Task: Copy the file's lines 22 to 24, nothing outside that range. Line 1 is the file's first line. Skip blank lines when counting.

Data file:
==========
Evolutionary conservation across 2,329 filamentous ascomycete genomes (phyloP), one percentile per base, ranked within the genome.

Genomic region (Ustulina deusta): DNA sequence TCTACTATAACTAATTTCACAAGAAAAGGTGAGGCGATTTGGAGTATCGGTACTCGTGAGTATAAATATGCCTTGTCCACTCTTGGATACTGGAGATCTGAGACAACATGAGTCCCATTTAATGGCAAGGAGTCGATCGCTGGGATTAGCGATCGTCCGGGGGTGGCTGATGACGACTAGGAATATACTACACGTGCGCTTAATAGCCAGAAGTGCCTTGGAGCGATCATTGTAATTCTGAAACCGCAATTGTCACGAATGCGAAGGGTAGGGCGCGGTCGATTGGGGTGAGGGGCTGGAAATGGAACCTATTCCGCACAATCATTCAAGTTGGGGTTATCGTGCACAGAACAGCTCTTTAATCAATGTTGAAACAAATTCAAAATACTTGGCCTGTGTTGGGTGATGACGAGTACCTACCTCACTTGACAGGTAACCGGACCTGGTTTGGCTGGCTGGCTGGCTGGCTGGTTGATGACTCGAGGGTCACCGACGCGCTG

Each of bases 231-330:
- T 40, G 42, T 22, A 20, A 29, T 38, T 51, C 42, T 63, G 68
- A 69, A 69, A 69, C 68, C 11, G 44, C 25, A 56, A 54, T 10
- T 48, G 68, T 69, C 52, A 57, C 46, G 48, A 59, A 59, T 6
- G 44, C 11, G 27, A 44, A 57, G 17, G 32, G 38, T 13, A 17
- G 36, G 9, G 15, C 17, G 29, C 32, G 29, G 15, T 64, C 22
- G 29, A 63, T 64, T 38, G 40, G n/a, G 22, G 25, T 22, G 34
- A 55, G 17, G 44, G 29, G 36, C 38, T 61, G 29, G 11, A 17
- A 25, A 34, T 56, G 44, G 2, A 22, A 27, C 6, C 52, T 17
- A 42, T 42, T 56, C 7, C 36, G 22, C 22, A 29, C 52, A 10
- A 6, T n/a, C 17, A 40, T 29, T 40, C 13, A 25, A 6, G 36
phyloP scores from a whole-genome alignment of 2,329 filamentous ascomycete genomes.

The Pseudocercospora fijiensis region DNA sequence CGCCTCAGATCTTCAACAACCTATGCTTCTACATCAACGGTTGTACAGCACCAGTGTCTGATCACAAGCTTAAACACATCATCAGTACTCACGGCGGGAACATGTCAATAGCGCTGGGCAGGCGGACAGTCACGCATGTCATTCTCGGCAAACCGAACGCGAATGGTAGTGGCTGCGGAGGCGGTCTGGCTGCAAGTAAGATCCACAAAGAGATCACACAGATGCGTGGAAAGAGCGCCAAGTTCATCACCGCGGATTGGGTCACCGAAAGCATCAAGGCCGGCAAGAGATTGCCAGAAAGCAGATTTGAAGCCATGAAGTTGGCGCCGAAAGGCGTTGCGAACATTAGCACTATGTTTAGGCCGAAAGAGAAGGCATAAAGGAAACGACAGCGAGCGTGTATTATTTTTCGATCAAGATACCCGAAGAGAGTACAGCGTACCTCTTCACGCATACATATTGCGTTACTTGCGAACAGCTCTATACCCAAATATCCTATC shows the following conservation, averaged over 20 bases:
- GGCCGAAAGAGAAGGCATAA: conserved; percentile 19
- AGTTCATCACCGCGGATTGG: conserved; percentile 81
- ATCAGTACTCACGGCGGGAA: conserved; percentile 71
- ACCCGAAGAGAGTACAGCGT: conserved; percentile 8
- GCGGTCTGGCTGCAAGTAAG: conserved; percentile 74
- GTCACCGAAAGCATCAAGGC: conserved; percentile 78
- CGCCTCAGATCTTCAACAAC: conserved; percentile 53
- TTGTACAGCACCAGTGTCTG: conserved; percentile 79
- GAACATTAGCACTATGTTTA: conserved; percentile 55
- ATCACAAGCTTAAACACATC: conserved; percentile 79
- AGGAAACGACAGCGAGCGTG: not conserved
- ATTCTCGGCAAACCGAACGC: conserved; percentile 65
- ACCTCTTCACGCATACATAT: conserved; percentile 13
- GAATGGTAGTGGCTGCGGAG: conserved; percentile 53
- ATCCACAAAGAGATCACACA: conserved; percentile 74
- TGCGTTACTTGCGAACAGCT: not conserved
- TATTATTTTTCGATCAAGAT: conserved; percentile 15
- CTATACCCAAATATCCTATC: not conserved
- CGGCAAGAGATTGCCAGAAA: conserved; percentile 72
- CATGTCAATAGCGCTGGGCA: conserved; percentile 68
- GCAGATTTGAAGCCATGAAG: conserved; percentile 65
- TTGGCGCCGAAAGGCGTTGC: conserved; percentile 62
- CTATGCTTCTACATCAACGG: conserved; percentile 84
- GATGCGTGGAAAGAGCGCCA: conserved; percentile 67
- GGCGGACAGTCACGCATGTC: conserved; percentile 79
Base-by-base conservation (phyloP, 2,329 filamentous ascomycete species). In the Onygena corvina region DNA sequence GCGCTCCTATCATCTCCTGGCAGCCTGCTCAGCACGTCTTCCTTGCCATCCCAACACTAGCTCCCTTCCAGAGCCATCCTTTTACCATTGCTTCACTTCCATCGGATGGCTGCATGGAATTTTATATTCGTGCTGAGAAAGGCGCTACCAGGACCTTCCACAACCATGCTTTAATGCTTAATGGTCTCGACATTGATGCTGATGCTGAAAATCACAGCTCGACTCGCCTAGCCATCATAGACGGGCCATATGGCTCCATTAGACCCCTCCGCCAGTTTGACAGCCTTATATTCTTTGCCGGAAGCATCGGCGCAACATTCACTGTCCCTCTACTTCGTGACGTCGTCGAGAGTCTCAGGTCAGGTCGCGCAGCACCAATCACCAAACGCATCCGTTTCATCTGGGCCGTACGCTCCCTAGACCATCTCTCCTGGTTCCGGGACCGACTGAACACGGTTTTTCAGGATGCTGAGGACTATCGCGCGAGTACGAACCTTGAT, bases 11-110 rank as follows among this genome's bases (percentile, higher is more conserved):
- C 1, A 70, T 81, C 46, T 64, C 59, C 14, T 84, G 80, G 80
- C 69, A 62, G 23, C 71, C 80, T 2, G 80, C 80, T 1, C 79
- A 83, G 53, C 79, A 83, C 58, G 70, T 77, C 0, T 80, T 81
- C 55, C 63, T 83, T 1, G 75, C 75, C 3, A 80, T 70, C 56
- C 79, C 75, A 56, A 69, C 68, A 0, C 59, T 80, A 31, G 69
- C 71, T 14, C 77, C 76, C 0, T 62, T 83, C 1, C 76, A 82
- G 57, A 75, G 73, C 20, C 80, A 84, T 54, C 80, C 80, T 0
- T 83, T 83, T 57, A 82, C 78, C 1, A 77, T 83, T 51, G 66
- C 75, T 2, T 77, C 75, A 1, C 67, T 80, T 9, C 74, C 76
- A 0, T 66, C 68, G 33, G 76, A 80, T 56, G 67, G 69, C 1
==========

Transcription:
- CGCCTCAGATCTTCAACAAC: conserved; percentile 53
- TTGTACAGCACCAGTGTCTG: conserved; percentile 79
- GAACATTAGCACTATGTTTA: conserved; percentile 55